Krypt3ia

(Greek: κρυπτεία / krupteía, from κρυπτός / kruptós, “hidden, secret things”)

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The Presidential Cyberspace Policy Review.. Or, “shrug”

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On Friday last, President Obama and Melissa Hathaway released their 60 day review of the state of cyberspace security in the U.S. Well, that is to say what our posture is as a country and a government really. After having read the report over the weekend, I have come to the conclusion that even after a 60 day review, the president and staff (including perhaps Hathaway) have not one clue as to how they really can make a difference in the countries cyber security levels.

There are platitudes and half thought out postulates on having more “investigation” into how to handle many of the issues at hand where the security of the country via the internet and computing are concerned. But, the big answers are just not there folks. Just how much more investigation are we going to need before the government actually makes a decision on how to mandate secure practices, enforce them, and secure the nations infrastructure properly.

Of course I understand that this is a complex issue and surely it just cannot be fixed right away with a clap of the hands. However, I do expect there to be more substance and direction here in this document. All in all, I was unimpressed really and hope that perhaps this was just a slow start for the administration. It remains to be seen I guess.

What would I recommend?

1) The carrot and stick program for contractors and private sector should have more stick and less carrot. I firmly believe that if the private sector is not forced to change their lax security ways with mandates from the government, then they will not change at all.

2) The position of presidential liaison for cyber security initiatives needs to be more than just an assistant position. Which basically is what it is now per the speech and release of the report. This position needs to be cabinet level, have more solid mandates and certainly have essential empowerment to help shape the security of the countries infrastructure. As it stands now, this position will just be the middleman between government bodies that likely will feel more like a yo yo than a position that can effect real change.

3) A separate agency should be created that is autonomous to DHS, CIA, NSA, etc and it should have a primary goal of enforcement of secure processes, implementations, and oversight within the arena of cyber security. The infighting between agencies now would only be a detriment and we have all seen just how well DHS has been handling our data, nevermind keeping us “secure” Giving DHS anything to do with cyber security would only serve to hasten the utter defeat that the likes of the Chinese would love to inflict upon us.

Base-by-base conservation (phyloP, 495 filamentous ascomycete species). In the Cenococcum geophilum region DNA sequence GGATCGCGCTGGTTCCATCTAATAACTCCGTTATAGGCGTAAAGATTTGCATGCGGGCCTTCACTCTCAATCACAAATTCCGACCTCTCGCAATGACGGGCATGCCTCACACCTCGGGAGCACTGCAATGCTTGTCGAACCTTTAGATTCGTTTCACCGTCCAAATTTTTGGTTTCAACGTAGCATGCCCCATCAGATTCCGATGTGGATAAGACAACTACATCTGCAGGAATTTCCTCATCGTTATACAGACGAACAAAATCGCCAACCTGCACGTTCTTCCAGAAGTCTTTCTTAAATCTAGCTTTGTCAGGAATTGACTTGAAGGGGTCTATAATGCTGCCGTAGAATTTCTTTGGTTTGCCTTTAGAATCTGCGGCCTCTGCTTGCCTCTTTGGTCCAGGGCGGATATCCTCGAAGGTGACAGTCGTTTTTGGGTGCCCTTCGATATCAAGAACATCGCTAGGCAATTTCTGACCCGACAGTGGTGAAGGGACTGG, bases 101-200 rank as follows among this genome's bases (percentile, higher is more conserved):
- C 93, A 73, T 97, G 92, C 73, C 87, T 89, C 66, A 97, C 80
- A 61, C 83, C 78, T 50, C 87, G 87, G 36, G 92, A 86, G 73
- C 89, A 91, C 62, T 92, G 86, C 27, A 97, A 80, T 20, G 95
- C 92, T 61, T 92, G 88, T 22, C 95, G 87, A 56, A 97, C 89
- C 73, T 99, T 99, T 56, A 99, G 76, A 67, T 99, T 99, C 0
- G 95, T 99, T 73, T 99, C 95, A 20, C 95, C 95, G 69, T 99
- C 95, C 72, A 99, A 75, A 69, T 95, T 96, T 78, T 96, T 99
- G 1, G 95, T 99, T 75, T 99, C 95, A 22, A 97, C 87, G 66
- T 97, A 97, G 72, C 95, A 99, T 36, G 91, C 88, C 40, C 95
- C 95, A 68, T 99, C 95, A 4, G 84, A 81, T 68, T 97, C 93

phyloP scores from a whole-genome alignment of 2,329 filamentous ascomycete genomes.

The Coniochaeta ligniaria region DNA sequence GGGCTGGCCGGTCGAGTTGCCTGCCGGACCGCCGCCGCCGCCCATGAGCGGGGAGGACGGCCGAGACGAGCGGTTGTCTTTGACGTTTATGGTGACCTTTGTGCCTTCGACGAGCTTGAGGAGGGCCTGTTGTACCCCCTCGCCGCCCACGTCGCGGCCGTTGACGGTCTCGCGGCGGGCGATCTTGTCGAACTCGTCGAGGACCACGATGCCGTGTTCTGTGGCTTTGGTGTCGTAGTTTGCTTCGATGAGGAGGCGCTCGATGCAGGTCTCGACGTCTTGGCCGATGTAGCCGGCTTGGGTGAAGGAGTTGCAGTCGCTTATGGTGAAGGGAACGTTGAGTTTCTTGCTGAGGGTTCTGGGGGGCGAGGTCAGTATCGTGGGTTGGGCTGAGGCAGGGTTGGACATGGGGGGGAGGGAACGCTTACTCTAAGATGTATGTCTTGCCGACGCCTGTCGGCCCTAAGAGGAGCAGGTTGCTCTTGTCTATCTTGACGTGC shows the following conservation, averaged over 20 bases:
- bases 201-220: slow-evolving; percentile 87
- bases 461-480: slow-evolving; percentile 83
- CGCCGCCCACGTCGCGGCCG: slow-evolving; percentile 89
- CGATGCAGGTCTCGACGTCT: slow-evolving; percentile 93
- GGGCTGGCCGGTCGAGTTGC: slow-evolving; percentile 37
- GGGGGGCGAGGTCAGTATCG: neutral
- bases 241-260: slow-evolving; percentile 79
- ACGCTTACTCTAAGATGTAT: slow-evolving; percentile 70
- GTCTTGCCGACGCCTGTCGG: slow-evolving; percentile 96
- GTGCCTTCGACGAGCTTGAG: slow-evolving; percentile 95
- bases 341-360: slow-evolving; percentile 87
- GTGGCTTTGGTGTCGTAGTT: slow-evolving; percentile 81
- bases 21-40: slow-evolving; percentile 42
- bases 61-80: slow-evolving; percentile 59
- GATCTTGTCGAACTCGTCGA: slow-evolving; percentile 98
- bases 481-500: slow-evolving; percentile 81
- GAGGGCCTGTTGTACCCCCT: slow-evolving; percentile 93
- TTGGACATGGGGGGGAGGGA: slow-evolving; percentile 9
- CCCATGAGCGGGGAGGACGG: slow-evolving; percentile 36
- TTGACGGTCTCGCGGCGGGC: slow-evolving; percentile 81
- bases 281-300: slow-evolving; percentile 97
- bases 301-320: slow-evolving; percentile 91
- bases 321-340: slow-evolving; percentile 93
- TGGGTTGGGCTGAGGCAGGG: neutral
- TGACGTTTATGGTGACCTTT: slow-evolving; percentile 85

4) Said agency will have to have a direct and solid mandate with backing from the highest authorities to not only educate the nation on security, but also to enforce any laws and or policies that the government creates covering infosec and cybersec. Red teaming and audits that occur on a regular but “unplanned” (spot checks) basis should be the norm. These types of audits will keep the private sector on their toes and allow for less cheating the system.

As it stands now, this document only vaguely points toward an idea of what the government “wants to maybe” do concerning the security of our infrastructure. This is a step in the right direction admittedly, but it is just not enough.

Cyberspace Policy Review 2009

What was it I was saying about the insider threat being the company or management itself?

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The ex-employee, Dong Chul Shin, was fired from the company March 3 for performance reasons, and escorted off the premises, according to court records. But the company failed to immediately shut off his VPN access. That afternoon, someone using Shin’s account began logging onto the corporate network, e-mailing out proprietary data to a personal Yahoo account linked to Shin, and modifying and deleting files, according to a search warrant affidavit by Dallas FBI agent Robert Smith.

The Comanche Peak nuclear power plant in Texas.

Company logs showed that the VPN connection originated at Shin’s home IP address, Smith writes.

Oh yeah, that they were “the” inside threat. Well, case in point. These jokers walked him off premises but did not kill all his access. Gee, go figure that a disgruntled employee with intimate knowledge of the network would actually use their access to do something bad! Even more of a surprise that a company would not kill all their access right away.

Yeah.. Sorry to say that this is more prevalent than one might think. Good thing this guy didn’t do more damage.

Written by Krypt3ia

2009/05/31 at 01:25

The “Insider Threat” aka Your Companies Management